12/11/2013 04:23 pm ET Updated Jan 25, 2014

Raul Labrador: Fast-Food Workers Should Ask For Better Skills, Not Higher Wages

Tom Williams via Getty Images

WASHINGTON -- On a conference call with reporters earlier this week, Rep. Raul Labrador (R-Idaho) said he doesn't support an increase in the federal minimum wage. Rather than demanding better pay, Labrador said, fast-food workers who've been going on strike should instead try to acquire more skills through their employers, like his single mother did.

"My mom worked at McDonald’s," Labrador said, according to Boise State Public Radio. "And she decided she wanted to make more money, so she got into the management program at McDonald’s. And that’s how you move up the chain. It’s not by demanding that minimum wage is raised, it’s by actually acquiring the skills. That’s the way that people get ahead in life."

Labrador's remarks echo a common argument used by the restaurant industry and its backers when opposing a minimum wage hike -- that opportunities abound for ambitious fast-food workers, so long as they're willing to seek them out.

But there's research showing that such opportunities are quite limited. Rising through the ranks to a position with good pay and stability, as Labrador suggests his mother did at McDonald's, appears to be a fairly rare feat in America's fast-food kitchens. It's a simple matter of mathematics: The workforces are dominated by low-wage front-line employees, while managerial positions are hard to come by.

The liberal National Employment Law Project, in a rebuttal to arguments like Labrador's, released an analysis earlier this year finding that advancement opportunities are actually more uncommon in fast food than in other industries. By analyzing labor statistics, NELP found that a mere 2.2 percent of jobs in the industry are managerial, professional or technical positions, compared with 31 percent in the wider economy.

For workers who dream of one day franchising a McDonald's or Taco Bell, the numbers are even starker: Just one percent of jobs in fast food are occupied by franchise owners, according to NELP. In other words, acquiring greater skills or higher-paid positions in fast food isn't as simple as looking for them.

McDonald's lists a few training and education opportunities on its website, such as a company-sponsored educational assistance program, its famous Hamburger University school, and a $2,500 scholarship that's given annually to one employee in each state. HuffPost asked a spokesperson for more details on how many workers rise to managerial positions or receive financial aid through the company but didn't receive a response.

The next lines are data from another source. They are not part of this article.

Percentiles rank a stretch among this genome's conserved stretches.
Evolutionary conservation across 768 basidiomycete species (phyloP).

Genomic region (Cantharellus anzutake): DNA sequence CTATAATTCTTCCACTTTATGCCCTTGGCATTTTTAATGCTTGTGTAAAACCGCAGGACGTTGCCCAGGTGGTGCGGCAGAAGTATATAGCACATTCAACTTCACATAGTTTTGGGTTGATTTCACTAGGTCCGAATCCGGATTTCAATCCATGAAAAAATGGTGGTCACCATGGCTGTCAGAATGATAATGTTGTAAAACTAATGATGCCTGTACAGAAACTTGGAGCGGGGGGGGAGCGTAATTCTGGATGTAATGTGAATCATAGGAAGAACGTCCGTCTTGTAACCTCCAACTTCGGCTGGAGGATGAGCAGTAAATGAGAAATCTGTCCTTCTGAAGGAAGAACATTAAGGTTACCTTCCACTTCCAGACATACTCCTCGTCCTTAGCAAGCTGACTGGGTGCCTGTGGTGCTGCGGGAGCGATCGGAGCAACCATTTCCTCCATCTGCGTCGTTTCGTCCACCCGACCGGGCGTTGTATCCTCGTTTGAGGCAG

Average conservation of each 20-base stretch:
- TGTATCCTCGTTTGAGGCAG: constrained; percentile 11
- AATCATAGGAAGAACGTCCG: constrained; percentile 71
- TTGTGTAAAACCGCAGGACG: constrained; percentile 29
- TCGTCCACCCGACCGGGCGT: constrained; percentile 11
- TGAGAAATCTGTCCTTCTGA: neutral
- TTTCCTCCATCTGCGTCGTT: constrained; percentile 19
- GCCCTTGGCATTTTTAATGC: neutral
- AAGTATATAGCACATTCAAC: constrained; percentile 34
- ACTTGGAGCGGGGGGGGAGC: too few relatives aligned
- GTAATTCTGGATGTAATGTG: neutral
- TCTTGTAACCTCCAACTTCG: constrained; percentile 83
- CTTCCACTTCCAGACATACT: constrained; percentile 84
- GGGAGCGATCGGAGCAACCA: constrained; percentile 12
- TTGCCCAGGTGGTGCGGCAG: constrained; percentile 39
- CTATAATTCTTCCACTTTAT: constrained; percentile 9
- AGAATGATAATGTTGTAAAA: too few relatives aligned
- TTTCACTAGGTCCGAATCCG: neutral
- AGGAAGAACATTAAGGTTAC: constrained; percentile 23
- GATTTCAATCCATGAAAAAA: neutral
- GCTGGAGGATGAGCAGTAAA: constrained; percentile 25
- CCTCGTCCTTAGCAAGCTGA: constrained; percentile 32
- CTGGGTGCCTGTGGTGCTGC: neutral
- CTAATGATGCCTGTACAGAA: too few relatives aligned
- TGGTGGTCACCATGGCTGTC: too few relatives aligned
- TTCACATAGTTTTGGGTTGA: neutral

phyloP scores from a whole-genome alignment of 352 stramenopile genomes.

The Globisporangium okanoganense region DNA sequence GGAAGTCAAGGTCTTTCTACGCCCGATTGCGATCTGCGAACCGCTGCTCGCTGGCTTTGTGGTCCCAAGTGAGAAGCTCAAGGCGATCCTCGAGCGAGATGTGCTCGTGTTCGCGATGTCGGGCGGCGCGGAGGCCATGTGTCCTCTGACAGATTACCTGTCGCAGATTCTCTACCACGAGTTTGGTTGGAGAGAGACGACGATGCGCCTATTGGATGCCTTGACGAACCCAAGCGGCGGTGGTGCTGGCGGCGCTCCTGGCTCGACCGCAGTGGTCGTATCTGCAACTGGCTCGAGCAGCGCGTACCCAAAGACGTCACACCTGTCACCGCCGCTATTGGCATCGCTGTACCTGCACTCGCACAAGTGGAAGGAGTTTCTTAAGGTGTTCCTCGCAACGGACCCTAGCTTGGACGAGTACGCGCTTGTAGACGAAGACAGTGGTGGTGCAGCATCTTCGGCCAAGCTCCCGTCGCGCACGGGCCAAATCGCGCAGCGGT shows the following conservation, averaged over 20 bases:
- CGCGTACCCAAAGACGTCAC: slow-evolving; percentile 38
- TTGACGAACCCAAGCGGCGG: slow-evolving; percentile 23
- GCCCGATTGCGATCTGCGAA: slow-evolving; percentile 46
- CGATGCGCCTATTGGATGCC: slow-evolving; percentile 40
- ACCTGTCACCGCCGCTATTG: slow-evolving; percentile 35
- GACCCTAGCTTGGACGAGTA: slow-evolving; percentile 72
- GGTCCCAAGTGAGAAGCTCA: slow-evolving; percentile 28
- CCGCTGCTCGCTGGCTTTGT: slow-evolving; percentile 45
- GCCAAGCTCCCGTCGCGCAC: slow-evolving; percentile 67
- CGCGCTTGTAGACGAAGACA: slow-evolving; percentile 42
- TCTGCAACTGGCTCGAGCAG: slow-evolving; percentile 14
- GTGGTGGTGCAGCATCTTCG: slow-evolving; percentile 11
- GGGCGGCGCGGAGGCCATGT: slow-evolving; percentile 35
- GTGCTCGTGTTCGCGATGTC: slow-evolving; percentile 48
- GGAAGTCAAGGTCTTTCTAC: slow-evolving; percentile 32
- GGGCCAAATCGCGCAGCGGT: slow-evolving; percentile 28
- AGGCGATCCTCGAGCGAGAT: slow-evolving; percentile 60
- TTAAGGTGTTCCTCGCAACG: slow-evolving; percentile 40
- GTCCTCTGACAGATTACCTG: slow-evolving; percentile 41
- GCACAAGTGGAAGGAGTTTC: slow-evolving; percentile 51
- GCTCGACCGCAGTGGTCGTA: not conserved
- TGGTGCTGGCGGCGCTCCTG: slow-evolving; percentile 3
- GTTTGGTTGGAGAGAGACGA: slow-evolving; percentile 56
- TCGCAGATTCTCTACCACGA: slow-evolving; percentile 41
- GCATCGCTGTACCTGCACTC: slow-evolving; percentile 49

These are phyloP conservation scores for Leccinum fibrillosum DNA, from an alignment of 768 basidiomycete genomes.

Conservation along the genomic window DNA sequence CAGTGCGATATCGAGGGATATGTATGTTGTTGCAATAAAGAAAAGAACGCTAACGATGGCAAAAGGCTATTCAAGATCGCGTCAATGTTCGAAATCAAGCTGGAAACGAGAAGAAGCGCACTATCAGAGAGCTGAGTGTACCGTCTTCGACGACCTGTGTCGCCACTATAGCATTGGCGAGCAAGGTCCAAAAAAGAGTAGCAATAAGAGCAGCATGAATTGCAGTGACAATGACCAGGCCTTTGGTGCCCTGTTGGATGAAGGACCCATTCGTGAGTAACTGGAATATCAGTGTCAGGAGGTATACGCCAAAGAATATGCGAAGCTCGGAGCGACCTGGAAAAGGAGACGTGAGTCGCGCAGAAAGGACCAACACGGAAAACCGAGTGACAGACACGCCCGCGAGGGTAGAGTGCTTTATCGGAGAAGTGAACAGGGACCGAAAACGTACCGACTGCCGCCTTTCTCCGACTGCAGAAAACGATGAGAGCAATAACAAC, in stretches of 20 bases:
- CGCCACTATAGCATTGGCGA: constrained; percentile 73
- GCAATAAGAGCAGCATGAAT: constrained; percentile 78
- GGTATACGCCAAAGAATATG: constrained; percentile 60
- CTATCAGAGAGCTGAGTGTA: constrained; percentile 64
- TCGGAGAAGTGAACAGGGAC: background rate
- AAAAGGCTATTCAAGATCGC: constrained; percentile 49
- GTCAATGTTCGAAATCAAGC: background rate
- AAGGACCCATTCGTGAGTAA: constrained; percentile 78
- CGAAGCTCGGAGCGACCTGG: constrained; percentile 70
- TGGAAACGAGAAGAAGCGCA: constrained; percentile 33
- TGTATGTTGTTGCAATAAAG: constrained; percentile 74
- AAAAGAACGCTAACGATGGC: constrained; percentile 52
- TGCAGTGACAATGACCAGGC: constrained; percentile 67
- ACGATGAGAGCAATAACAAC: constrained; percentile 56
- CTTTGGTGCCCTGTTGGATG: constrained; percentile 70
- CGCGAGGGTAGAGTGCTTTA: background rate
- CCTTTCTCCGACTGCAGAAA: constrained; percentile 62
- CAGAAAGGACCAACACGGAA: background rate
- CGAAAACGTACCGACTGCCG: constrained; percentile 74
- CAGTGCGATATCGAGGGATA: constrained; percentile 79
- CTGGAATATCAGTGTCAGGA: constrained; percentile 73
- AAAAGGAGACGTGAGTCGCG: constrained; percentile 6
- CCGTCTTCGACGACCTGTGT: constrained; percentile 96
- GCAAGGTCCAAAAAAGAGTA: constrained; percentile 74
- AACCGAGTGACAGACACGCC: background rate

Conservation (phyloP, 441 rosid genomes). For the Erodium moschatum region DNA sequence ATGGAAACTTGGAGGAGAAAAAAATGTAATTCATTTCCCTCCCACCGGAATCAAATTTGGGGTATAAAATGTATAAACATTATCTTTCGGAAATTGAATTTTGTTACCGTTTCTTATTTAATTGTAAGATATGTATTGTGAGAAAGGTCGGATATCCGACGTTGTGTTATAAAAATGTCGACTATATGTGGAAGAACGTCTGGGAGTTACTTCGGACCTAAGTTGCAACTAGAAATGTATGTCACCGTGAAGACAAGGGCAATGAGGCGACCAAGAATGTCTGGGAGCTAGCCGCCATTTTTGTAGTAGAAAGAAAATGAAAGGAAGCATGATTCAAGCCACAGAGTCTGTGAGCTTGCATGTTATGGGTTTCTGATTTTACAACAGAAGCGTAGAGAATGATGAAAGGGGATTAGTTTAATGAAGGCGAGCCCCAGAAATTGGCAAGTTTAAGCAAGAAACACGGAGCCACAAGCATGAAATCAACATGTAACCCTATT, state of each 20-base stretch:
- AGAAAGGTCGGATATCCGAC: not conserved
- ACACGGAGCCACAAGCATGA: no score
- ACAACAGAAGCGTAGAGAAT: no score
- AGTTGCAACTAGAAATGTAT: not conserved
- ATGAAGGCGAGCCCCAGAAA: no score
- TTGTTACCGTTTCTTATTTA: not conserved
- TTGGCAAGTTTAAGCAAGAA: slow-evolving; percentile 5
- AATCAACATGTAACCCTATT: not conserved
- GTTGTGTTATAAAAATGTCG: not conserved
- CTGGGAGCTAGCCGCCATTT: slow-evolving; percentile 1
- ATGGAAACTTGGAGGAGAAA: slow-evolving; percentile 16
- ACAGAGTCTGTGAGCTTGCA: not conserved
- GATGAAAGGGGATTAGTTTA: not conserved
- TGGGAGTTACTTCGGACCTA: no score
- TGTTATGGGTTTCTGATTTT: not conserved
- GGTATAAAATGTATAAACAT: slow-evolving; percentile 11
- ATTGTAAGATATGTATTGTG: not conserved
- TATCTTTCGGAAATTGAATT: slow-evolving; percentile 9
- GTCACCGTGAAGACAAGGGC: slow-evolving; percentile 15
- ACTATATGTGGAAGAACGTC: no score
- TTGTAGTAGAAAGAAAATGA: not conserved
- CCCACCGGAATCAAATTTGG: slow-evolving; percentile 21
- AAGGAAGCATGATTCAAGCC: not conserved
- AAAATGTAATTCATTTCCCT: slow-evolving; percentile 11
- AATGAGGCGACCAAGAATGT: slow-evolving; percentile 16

HuffPost also asked Labrador's office for more details on his mother's McDonald's story -- how long she worked for the company, what position she rose to and what kind of life it afforded her and her family -- but didn't receive a response to those questions, either. According to Labrador's official bio, his mother worked a series of jobs "to make ends meet, ultimately relocating their small family to Las Vegas, Nevada, where she worked in the booming hospitality industry." She eventually earned an education degree while working full-time and became a teacher.

In the past, the tea party-backed congressman has credited his mother with making the sacrifices necessary to get him to where he is today, as well as with giving him a certain scrappiness. His mother "didn't suffer fools gladly," Labrador told The Huffington Post back in July.


  • Fast Food Employees Work For A Median Wage Of $8.90 Per Hour
    Getty Images
    According to the New York Times. That's slightly more than the federal minimum wage of $7.25 per hour.
  • That's Way Less Than It Takes To Live
    It takes a wage of $10.20 per hour to afford basic expenses like rent, food and utilities in America's cheapest county, according to an analysis from Wider Opportunities for Women. Nationally it takes a wage of $14.17 per hour to survive.
  • The Result: A Huge Share Of Fast Food Workers Rely On Public Assistance
    More than half of front-line fast food workers rely on some form of government assistance to get by, according to an October study by University of California-Berkeley and University of Illinois-Champaign researchers. The low wages of the 10 largest fast food companies cost taxpayers $3.8 billion per year, the National Employment Law Project estimates.